Extraordinary magnetoresistance or EMR as large as 100% has been demonstrated in a non-magnetic semiconductor with an embedded metallic inhomogeneity. EMR=100% has been achieved at room temperature and H=500 Gauss, the relevant magnetic field for high-density data storage applications using EMR materials.
The very large MR exceeds the Corbino limit, the maximum MR observable for a homogeneous material; the non-magnetic nature of the device brings many advantages over conventional read-head devices. One such advantage is that EMR materials can be operated at much higher speeds than materials used in conventional read heads.

The physical principle behind EMR

The MR of a material contains a physical contribution from the magnetic field dependence of the material parameters and a geometric contribution from the dependence of the current path and output voltage on the sample shape and electrode configuration. Either the physical or geometrical contribution may dominate the observed MR

When a metal is embedded in a semiconductor, it acts as a short circuit, with most of the applied current passing through the metallic "inhomogeneity" (see figure below), and the total resistance is smaller than that of the homogeneous semiconductor in the absence of the metallic inhomogeneity. This is true for H=0.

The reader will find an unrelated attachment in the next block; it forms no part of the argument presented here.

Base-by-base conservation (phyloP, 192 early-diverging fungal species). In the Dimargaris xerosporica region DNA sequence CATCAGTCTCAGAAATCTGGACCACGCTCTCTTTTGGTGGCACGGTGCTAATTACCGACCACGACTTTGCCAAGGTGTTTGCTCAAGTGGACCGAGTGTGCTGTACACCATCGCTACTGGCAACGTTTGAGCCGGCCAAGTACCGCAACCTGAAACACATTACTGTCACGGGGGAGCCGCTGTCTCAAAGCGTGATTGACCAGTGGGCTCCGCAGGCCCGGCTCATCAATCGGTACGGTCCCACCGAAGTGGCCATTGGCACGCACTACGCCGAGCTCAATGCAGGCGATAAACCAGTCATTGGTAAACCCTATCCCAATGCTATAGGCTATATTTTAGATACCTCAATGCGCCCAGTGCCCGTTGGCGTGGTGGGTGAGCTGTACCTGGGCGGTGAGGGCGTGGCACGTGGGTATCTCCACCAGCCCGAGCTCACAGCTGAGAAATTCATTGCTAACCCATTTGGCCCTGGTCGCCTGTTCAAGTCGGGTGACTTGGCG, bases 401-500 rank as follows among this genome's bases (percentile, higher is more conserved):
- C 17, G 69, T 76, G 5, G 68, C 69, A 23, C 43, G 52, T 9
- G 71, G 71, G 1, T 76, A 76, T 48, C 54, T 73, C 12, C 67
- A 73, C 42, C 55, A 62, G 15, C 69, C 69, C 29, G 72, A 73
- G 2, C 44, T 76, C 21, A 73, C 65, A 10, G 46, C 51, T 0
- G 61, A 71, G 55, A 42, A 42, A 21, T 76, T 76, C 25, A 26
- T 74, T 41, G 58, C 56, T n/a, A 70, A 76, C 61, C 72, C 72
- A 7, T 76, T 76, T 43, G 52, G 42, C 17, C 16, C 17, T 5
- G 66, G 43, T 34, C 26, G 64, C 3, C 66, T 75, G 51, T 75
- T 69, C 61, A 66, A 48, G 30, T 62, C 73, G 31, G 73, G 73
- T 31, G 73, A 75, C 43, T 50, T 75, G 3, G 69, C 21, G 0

However, at very high magnetic fields, H>1/m (where m is the carrier mobility in the semiconductor), the Hall angle approaches 90o. That is, the current density J is perpendicular to the electric field E. Since at the surface of an ideal metal, E is perpendicular to the surface, it follows that J must be tangential to the surface. Therefore, at high magnetic fields the current is constrained to flow around the metallic inhomogeneity: counterintuitively, the metallic inhomogeneity acts as an OPEN circuit, and the total resistance becomes very high (how high depends on the exact geometry of the device).